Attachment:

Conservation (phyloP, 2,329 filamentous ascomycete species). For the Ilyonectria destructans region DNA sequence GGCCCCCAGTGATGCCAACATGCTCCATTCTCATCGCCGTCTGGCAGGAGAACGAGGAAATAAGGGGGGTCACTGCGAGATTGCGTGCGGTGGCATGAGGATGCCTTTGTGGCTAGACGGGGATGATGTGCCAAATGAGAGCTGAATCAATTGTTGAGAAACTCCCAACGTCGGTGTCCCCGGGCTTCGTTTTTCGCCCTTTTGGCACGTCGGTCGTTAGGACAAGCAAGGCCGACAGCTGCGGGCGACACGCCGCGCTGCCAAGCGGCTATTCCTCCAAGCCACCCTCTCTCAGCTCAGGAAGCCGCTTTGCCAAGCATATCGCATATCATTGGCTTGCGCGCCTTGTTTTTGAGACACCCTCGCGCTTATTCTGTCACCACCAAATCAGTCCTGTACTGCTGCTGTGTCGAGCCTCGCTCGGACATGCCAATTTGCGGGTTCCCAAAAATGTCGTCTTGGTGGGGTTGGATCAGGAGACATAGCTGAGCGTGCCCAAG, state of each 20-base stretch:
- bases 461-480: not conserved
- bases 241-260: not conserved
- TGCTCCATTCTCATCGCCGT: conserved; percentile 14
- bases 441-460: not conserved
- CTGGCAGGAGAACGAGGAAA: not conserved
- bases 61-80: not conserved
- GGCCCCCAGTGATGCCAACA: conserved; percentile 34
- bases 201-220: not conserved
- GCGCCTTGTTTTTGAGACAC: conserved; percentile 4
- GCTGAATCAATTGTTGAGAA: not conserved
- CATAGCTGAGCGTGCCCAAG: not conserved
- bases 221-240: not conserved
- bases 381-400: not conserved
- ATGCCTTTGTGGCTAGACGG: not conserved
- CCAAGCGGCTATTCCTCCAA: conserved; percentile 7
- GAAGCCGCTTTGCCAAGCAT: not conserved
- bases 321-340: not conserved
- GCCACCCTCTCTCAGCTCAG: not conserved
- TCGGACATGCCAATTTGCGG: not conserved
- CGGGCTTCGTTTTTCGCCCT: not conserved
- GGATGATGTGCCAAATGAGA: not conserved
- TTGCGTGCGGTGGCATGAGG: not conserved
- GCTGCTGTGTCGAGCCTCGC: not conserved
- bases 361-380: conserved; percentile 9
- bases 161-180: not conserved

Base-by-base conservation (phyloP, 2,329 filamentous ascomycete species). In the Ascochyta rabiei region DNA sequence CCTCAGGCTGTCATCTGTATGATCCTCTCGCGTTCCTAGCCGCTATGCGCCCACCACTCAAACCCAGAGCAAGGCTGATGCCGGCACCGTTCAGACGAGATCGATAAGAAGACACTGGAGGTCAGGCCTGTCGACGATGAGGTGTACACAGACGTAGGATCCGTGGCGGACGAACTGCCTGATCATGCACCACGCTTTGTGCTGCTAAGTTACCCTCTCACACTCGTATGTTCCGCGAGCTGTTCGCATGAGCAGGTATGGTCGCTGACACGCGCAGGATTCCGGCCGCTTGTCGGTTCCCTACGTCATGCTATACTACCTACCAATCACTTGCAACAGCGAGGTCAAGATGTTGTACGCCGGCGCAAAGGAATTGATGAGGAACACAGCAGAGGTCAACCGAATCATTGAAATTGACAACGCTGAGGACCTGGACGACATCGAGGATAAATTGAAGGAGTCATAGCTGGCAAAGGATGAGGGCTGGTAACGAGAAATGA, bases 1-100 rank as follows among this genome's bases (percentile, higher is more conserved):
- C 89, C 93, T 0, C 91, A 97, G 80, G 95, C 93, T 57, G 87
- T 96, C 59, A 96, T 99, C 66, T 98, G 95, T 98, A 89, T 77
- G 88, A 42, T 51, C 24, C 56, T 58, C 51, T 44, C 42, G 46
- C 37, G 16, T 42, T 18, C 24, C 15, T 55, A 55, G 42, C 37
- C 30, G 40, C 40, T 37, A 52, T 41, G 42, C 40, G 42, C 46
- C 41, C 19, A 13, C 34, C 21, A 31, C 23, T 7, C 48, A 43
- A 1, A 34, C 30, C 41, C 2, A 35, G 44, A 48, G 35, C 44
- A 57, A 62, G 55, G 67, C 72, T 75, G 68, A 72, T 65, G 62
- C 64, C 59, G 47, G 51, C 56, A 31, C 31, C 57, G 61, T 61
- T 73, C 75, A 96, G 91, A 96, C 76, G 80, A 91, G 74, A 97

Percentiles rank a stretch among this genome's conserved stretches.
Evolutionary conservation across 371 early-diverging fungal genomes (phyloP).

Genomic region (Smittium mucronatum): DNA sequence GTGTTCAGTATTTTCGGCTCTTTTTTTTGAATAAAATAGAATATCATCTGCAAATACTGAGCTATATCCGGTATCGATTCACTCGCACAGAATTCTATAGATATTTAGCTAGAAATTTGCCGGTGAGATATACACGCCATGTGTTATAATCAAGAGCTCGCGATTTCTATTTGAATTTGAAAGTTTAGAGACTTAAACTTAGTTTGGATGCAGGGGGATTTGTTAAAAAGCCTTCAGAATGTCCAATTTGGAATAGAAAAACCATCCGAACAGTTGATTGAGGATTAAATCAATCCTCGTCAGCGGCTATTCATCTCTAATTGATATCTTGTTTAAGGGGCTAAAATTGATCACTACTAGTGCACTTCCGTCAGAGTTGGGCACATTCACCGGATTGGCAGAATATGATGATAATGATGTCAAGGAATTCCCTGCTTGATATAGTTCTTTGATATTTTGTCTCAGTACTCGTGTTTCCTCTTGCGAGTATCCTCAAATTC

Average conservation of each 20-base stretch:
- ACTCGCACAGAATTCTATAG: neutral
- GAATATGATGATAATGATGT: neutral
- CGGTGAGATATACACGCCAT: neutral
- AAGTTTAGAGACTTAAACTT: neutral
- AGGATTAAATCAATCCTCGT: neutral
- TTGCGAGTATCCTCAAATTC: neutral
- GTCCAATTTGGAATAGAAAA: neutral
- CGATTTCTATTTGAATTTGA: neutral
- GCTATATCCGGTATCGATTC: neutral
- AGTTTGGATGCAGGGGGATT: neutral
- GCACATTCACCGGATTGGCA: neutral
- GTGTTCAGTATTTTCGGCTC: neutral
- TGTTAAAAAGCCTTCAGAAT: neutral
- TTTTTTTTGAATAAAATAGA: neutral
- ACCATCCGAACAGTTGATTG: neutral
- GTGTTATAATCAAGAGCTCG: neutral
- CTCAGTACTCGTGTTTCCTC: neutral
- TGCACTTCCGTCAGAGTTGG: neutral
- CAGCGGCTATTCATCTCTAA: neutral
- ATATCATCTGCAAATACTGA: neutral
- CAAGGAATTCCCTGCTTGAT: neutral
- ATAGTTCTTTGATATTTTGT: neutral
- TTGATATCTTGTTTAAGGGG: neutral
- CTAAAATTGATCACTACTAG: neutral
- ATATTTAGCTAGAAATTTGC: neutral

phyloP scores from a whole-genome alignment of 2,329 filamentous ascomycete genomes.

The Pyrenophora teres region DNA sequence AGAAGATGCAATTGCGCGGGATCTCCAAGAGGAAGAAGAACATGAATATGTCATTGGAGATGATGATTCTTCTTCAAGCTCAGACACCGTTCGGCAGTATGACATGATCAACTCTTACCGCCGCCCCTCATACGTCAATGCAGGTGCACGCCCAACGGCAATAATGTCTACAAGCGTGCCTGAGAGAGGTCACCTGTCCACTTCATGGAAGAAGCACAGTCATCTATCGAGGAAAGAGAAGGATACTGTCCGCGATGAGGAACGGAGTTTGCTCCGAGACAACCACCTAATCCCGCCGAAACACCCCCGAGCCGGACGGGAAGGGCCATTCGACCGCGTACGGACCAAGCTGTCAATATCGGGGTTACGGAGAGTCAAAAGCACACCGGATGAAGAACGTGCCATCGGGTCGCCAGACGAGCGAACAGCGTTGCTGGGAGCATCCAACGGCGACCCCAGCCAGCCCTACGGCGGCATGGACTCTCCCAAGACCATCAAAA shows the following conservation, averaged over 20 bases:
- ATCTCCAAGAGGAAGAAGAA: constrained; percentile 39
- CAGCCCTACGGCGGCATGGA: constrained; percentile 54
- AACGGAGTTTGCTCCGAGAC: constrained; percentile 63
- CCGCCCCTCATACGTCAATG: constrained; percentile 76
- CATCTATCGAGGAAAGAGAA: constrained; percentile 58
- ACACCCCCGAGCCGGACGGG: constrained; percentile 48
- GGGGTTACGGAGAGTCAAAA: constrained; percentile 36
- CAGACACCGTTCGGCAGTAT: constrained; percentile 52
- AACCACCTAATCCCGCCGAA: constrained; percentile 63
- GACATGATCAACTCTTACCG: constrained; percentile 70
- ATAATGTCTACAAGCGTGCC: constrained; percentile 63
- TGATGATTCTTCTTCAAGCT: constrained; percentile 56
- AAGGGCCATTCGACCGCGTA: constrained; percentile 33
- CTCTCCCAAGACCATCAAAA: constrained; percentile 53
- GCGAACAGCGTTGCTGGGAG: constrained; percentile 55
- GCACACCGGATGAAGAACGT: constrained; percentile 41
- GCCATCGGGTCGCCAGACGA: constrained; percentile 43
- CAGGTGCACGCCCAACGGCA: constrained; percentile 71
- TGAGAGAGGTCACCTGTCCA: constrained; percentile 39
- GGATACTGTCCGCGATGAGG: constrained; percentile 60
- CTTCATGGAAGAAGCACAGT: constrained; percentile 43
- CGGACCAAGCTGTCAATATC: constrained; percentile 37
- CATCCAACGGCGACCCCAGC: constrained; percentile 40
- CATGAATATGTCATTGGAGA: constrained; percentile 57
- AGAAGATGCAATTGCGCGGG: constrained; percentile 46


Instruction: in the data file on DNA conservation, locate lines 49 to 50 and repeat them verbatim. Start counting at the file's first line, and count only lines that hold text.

- CGATTTCTATTTGAATTTGA: neutral
- GCTATATCCGGTATCGATTC: neutral